2022 Ferrari 296 GTB First Drive Review: Deeply Desirable

There is an old road testing cliche about being able to tell whether a car is good within the first hundred yards, or by the end of the pit lane or before the first corner. (You get the picture.) I'm sure some savant once even suggested they knew a car was good purely from the feel of the door handle as they went to get in it for the first time. It took me slightly longer with the 296 GTB (you gain entry by depressing a button on the door, which first releases the latch and provides a handle -- it's quite satisfying). However, the first 7 miles were perhaps the most important of my whole day with the 296. You see, I didn't use the turbocharged V6 engine at all.

Leaving the Monteblanco circuit, finding my way along the maze of local roads and then crawling through the nearest conurbation, the loudest sound was of Michelin Pilot Sport 4S rubber on tarmac. Schoolchildren still gawped and waved because the shape of the car is so utterly stunning, but -- and this might be my imagination -- I also felt there weren't many disapproving glances. It's hard to be critical when a car is contributing precisely zero emissions to its surroundings and giving church mice a run for their money.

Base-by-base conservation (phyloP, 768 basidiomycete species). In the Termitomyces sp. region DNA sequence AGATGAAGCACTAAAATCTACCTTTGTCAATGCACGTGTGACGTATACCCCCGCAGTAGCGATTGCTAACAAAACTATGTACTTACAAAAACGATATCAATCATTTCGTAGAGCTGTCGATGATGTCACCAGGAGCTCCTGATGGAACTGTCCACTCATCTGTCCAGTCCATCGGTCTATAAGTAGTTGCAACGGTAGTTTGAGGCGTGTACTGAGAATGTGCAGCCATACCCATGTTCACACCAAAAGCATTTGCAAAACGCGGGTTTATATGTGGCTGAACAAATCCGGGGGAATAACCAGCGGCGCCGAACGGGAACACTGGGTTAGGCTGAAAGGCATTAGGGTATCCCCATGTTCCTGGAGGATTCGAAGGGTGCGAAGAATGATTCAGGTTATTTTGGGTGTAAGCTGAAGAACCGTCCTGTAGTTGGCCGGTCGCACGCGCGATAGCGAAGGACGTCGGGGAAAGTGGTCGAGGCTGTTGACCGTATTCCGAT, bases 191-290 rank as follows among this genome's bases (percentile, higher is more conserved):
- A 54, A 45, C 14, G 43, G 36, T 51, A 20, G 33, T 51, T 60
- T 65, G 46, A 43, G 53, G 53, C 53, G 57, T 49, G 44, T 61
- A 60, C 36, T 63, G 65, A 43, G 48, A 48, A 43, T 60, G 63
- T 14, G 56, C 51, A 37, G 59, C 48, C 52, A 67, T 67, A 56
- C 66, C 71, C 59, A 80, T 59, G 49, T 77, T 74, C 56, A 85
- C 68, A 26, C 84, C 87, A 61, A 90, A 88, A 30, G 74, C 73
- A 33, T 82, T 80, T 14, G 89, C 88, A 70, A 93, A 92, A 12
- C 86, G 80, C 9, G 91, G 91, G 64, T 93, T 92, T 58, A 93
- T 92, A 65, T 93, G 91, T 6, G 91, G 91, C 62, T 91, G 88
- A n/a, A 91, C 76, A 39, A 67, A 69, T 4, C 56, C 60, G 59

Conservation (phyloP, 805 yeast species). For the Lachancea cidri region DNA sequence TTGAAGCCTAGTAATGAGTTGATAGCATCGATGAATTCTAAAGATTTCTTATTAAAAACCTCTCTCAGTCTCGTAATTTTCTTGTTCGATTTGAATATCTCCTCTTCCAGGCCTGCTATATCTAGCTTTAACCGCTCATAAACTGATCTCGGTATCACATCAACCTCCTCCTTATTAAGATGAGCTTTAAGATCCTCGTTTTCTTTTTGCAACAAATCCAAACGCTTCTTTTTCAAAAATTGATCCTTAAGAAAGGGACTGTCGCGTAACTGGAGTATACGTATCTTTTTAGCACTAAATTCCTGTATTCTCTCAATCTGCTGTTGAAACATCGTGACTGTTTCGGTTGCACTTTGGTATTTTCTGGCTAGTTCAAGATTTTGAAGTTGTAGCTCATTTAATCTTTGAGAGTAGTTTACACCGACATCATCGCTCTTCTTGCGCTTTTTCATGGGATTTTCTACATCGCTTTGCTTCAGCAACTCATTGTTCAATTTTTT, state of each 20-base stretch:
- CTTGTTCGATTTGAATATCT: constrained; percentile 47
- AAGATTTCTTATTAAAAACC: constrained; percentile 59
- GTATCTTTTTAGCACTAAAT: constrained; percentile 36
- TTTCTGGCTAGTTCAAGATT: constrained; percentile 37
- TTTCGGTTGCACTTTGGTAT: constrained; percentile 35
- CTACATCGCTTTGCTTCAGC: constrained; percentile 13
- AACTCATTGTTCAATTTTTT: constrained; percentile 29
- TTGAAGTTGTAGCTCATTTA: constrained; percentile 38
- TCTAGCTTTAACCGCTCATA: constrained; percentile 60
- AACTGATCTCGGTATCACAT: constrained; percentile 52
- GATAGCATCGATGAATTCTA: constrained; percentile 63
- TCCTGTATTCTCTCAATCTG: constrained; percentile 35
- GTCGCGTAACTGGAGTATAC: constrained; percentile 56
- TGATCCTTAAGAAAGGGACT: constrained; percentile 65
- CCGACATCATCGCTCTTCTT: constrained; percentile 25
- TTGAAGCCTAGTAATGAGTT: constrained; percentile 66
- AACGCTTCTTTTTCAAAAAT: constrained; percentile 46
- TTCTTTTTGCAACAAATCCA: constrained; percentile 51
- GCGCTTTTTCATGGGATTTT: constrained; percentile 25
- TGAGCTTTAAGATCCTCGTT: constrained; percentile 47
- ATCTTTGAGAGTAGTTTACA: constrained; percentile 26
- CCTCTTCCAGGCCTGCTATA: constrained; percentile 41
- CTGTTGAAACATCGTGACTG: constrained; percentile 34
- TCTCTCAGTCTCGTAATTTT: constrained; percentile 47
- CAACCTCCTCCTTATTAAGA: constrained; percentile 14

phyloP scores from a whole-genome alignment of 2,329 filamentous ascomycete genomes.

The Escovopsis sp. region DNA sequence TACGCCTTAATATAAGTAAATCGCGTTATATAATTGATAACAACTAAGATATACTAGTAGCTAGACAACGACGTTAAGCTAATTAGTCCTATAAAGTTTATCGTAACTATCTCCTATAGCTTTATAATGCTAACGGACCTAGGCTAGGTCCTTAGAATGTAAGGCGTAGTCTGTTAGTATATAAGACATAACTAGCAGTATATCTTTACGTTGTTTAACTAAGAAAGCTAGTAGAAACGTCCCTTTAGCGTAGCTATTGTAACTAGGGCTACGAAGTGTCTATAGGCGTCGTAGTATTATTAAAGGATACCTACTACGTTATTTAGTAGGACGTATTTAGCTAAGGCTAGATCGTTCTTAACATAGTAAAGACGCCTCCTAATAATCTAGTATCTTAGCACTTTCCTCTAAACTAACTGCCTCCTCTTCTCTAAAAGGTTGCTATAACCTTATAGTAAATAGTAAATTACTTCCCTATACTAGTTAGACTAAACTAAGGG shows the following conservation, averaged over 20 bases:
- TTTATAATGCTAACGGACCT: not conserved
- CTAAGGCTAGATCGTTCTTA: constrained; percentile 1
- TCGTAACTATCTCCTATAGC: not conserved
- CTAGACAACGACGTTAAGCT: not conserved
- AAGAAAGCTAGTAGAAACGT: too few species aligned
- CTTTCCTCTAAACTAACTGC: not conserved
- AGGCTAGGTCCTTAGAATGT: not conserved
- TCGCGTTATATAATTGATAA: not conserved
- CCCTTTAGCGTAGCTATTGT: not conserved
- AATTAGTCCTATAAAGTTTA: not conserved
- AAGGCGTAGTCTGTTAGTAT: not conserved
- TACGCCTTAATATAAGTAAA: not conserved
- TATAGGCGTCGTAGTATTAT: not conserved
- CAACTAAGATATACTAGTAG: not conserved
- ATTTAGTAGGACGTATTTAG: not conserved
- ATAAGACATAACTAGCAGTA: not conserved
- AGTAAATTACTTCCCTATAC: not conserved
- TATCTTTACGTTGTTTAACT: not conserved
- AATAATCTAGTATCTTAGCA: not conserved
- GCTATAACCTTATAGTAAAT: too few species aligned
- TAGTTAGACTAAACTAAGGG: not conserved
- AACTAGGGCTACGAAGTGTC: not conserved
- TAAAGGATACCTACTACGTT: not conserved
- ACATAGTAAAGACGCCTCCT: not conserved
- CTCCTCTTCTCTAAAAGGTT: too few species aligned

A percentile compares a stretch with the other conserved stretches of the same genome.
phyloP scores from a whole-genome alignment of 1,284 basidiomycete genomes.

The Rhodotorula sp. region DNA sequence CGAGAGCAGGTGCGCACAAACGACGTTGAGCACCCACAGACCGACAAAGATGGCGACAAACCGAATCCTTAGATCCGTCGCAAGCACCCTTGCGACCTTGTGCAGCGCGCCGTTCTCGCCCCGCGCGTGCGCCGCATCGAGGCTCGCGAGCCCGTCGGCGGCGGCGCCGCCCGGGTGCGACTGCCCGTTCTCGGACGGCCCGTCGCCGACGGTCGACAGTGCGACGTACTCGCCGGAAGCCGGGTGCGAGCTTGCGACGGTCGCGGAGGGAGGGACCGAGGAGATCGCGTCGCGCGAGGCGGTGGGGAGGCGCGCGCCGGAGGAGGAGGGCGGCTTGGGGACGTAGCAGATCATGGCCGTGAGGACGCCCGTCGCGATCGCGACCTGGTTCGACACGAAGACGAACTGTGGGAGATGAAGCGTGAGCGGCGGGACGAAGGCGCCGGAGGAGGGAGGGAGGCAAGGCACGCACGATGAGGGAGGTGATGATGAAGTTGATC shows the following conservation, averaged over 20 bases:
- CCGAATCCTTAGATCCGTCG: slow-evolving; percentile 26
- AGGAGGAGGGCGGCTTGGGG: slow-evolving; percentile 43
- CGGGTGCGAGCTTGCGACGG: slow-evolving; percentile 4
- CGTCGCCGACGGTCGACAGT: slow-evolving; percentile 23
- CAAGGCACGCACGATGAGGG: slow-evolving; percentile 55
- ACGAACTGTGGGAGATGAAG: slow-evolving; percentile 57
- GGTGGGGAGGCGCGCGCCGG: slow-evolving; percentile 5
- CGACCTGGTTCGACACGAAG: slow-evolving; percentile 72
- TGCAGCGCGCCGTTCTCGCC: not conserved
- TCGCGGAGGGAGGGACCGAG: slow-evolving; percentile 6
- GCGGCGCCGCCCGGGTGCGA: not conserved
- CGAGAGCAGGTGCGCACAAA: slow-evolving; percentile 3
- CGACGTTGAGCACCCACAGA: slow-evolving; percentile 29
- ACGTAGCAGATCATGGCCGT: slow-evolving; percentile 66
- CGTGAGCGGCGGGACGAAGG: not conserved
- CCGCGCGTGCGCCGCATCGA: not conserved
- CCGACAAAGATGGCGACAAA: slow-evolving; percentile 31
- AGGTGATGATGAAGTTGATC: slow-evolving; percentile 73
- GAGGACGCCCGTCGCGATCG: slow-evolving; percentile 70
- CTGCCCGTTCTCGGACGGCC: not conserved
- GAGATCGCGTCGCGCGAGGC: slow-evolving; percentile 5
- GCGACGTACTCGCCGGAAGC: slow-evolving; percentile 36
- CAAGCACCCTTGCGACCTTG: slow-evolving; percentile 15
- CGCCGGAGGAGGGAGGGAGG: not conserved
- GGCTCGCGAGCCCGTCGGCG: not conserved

I remember feeling the same way when I first drove a Porsche 918 Spyder back in 2014. The knowledge that I wasn't going to irritate the neighbors (whom I happened to like) when I left early one morning was a nice change. I also remember the delight (and slight fright) when the Porsche's V8 came to life, the storm after the calm erupting out of its top-exit exhausts. This pleasing contrast is the same in the Ferrari.

A range of about 15 miles on battery power alone might not sound like much, but it's enough to be useful, and the Ferrari seems to quickly recharge when the engine is on. It's quite an engine, too: The 2.9-liter, 120-degree, turbocharged V6 puts out 654 horsepower (adding to the electric motor's 167 hp) and 546 pound-feet of torque. Just as importantly, it sounds rather good.

Ferrari's engineers worked hard on the harmonics of the Inconel exhaust, which funnels into one large outlet, leading the company to refer to this engine as the "piccolo V12." And I can see what they mean: You have to rev it to hear the similarity, but this engine piles on the revs easily, and once you're up above 6,000 rpm there is a definite comparison to be made with the timbre of the 12 cylinders beneath an 812 Superfast's bonnet. It's not as spine-tingling, but it is characterful.


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